Many years ago, I heard (I believe it was a priest, but can no longer remember the source, only the message) someone answering another who had been saying that the Catholic Church needed to 'get with it' and change.
The response was that it is not the job of the Church to continue to lower the standard, but to raise the Standard HIGH, and when WE fail to meet it, to lift us up and help us to begin again to meet it. To continuously LOWER the Standard simply means that as mankind continues to sin, fall short, fail, etc, that banner would continually need to be lowered further and further.
Jesus Christ never lowered the Standard. The Sinners came to Him, repentant, and He lifted them up, challenging them to 'GO AND SIN NO MORE'....... He knew we would fall short, fail... not make it though we intended to, and He provided a way to reconcile with Him AND with others. AA and Alanon have given this process the title "The Fifth Step". (Fourth is examining our conscience) The Church calls this process "The Sacrament of Reconciliation" (aka "Confession").
Yet everywhere I look today, including Television Media, Print Media, and Internet, we have been hearing speculation for YEARS that when JPII dies, the Church MUST choose a Pope that will 'bring the Church into today'. One that will lower the Standard that Christ has given us to make PEOPLE's LIVES easier, because in the minds of Catholic dissidents (aka 'Cafeteria Catholics') the Church is out of touch with reality.
Secular and religious alike, many were hoping for a new and improved Church that would suddenly change to meet THEIR standards so that they do not need to repent and confess and rise up to try again to meet HIS standards.
Fr Joseph Fessio, a friend of the former Cardinal Ratzinger now Benedict XVI, has said something very close to the words of Wisdom I heard long ago.
Fessio said Ratzinger's devotion to the message of God as revealed through Jesus Christ and Scripture proves that he deserves to be the pontifical messenger to the church.
"The messenger does not water down the message," Fessio said.
So what happens when those who do NOT want to hear Truth want to plant seeds of doubt in people's minds? They begin to depersonalize the messenger in any way that they can. It is called propaganda, also known as 'brain washing'. They call names, they write half-truths, they repeat this so often it 'becomes truth'. Those who are not discerning people, who believe what they read and hear without researching buy it and pass it on, and it becomes embedded, though without basis. All lies have a small piece of truth in them, but no lie has Truth in them. It is propaganda, aka 'brain-washing'.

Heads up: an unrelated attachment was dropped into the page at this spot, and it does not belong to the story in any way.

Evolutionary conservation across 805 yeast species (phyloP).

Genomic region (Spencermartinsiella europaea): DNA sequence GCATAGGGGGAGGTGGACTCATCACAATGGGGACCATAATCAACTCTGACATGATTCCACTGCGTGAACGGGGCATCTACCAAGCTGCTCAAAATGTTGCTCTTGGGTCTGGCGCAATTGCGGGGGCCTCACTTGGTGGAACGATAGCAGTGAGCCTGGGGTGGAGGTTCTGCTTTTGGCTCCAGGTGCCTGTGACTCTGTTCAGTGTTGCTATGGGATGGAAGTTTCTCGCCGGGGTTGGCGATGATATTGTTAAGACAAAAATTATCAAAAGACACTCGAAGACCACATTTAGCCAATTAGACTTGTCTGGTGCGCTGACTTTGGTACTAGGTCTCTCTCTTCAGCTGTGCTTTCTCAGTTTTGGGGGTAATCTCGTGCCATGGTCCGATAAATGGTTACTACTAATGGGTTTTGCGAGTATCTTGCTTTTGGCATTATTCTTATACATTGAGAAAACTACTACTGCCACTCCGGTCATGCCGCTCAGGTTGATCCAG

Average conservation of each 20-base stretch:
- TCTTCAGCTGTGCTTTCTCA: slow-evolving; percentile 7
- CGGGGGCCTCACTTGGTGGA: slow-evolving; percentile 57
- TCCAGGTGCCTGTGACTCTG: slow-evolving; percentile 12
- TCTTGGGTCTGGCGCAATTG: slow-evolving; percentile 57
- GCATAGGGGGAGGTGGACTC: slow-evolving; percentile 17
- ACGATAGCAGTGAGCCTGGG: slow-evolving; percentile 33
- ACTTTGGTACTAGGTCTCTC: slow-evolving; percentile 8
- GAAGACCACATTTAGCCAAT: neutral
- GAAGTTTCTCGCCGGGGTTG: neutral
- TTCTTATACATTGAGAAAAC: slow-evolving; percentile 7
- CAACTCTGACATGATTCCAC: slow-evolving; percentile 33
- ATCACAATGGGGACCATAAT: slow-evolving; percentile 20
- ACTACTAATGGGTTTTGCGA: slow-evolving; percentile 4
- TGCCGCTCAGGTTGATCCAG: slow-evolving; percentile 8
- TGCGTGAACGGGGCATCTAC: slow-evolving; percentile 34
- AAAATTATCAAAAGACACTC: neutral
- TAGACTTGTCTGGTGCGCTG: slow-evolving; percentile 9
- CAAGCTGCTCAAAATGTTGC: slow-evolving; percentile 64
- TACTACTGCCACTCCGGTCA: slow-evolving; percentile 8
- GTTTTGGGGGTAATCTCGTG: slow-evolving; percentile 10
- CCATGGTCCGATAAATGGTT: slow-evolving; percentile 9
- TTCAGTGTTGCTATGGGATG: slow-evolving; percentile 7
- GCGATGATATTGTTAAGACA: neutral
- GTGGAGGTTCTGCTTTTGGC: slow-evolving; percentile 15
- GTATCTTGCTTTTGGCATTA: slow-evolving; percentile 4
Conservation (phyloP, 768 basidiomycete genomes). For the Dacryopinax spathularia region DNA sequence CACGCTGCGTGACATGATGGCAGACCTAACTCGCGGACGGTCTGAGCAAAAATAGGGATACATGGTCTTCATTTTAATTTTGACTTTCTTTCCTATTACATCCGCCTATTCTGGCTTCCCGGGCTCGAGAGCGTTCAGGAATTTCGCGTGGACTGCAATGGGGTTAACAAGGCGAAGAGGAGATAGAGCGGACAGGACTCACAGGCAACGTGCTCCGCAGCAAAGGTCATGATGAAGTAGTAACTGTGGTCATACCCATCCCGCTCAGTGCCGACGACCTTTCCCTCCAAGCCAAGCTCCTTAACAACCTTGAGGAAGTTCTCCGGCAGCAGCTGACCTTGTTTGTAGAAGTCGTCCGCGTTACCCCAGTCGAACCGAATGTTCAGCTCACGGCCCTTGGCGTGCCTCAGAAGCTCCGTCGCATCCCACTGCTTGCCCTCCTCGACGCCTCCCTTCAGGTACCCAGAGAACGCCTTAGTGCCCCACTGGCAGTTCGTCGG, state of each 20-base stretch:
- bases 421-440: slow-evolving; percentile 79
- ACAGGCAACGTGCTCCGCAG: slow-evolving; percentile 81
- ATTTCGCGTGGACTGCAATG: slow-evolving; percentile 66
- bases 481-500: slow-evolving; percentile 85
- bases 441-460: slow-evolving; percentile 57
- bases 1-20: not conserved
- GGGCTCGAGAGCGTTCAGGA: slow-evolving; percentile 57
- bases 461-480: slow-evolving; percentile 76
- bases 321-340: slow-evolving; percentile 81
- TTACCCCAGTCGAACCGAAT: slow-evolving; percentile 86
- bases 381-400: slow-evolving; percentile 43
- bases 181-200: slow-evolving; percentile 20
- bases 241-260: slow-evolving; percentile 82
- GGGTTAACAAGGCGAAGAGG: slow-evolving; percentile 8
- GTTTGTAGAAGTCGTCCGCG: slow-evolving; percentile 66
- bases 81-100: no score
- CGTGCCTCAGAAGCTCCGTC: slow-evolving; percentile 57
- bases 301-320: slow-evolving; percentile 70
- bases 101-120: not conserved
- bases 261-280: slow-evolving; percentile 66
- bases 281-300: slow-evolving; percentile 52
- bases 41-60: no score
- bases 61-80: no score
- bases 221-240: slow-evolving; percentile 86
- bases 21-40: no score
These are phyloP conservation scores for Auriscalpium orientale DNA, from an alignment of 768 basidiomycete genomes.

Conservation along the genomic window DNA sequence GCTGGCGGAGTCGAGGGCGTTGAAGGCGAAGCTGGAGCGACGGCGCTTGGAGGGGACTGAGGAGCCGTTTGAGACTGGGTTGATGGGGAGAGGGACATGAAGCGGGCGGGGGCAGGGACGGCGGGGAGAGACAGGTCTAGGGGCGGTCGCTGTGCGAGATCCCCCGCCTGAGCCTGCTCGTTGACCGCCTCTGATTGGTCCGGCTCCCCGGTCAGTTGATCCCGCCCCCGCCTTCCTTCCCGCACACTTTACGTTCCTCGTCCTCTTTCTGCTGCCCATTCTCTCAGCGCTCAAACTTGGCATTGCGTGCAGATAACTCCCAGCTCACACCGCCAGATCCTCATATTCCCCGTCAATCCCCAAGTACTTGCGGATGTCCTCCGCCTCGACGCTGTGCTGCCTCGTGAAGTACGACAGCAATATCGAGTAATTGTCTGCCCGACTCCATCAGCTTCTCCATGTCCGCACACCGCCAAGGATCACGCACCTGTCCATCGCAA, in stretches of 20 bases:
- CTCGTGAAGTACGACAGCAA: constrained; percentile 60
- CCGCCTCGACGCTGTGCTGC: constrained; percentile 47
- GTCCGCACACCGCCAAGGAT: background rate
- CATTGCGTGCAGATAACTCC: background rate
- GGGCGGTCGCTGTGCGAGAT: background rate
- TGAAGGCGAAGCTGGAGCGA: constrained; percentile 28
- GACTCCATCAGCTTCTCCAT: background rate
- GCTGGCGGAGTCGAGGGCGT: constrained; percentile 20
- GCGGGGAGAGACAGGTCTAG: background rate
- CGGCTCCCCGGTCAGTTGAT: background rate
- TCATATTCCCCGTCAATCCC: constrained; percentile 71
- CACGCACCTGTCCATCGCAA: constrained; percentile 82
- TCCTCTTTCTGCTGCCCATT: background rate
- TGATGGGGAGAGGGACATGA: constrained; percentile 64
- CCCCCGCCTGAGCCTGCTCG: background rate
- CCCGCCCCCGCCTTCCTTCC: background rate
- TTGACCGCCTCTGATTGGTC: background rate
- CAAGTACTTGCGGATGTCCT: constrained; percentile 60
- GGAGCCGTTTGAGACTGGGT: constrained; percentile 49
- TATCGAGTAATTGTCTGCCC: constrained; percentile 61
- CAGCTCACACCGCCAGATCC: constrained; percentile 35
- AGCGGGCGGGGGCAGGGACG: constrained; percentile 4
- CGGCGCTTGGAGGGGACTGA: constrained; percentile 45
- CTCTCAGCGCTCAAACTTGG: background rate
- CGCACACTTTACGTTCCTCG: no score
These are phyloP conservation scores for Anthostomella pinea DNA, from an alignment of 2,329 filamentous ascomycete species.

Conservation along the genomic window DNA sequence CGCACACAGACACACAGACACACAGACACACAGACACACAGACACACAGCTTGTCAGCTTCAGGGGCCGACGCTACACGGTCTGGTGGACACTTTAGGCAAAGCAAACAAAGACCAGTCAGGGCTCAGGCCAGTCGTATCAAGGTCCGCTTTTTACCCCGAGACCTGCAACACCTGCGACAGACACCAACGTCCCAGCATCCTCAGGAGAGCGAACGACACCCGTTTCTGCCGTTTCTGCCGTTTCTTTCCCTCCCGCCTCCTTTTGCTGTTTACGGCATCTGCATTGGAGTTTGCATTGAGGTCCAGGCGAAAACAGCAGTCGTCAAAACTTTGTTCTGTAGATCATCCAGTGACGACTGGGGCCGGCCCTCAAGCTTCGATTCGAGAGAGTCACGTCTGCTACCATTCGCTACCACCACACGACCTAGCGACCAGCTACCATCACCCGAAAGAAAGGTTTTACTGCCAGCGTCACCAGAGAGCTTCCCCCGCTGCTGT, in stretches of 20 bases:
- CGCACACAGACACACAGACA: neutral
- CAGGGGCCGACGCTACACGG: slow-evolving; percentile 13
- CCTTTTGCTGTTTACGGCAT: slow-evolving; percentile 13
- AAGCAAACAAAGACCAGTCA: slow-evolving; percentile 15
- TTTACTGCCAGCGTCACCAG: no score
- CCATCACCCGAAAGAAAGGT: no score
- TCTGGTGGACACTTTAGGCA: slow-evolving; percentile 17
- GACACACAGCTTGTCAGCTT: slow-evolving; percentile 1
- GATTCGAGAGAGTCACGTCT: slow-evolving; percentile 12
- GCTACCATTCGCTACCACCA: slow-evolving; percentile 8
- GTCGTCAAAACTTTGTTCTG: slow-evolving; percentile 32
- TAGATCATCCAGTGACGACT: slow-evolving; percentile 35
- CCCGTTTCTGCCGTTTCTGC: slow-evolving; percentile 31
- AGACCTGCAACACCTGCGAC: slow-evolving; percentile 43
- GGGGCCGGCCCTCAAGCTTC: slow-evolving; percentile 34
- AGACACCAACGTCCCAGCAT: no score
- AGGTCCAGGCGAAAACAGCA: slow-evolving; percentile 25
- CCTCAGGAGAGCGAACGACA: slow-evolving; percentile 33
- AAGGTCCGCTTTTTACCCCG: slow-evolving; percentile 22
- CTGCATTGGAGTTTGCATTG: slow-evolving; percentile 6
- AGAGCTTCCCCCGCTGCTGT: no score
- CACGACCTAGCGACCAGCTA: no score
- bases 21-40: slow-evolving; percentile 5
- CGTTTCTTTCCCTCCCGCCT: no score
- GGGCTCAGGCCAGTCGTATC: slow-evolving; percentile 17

brain·wash·ing (brnwshng, -w�shng) n.
- Intensive, forcible indoctrination, usually political or religious, aimed at destroying a person's basic convictions and attitudes and replacing them with an alternative set of fixed beliefs.
- The application of a concentrated means of persuasion, such as an advertising campaign or repeated suggestion, in order to develop a specific belief or motivation.
It began whenever Cardinal Ratzinger's name was mentioned as a possible successor to JPII. It continues, and grows worse as time goes on now that he is Pope Benedict XVI.
Articles and emails, talk shows that interview those who call him various names in order to lessen him in the eyes of the general public, and, in the Church. Dissenters in the Church began to minimize him by calling him an 'interim Pope' almost immediately.
ONE such dissenter almost immediately dissed the new Pope to a combined class of 9th-12th grade CCD students
, including telling them that he had been a Nazi. Those students came enthused, left disillusioned with a false teaching of who this man is. They learned that he is not worthy of being heard nor followed.This dissenter is a PRIEST
Was John XXIII an interim Pope, or the man God chose for a season?
If he was an interim Pope, as many say he was, he has affected our lives forever with VII. Dissenters there also took the Council and tried to run with it, making changes never called for in our Church, and eventually calling this the 'spirit of vii'. There is spirit, and there is Spirit (as in Holy Spirit). Those who were frustrated with JPII were those who chose to heed the 'spirit', and continue to tell us that the Holy Fathers 'just don't get it'.
I think that they DO get it.
I think that Truth exists, absolutely. Jesus Christ never said... oh, ok, you did good by having so many husbands and now living with your lover to the woman at the well. He told her what she had done, how she had lived in sin, and then, when she repented, He said to her, "Go and sin no more".
And SHE left thrilled, telling everyone that she had met the one that they had been waiting for! Truth sets us FREE.Moral relativism
: the belief that right and wrong (ethics) are arbitrary and transitory, determined by the individual or the culture. It has invaded every aspect of our society, including the Church, and it spouts its philosophy in every possible media that we have today, be it books, news (all types, print, tv radio, internet, etc), homilies/sermons, schools (from grade school to high school to college), and advice of friends and family.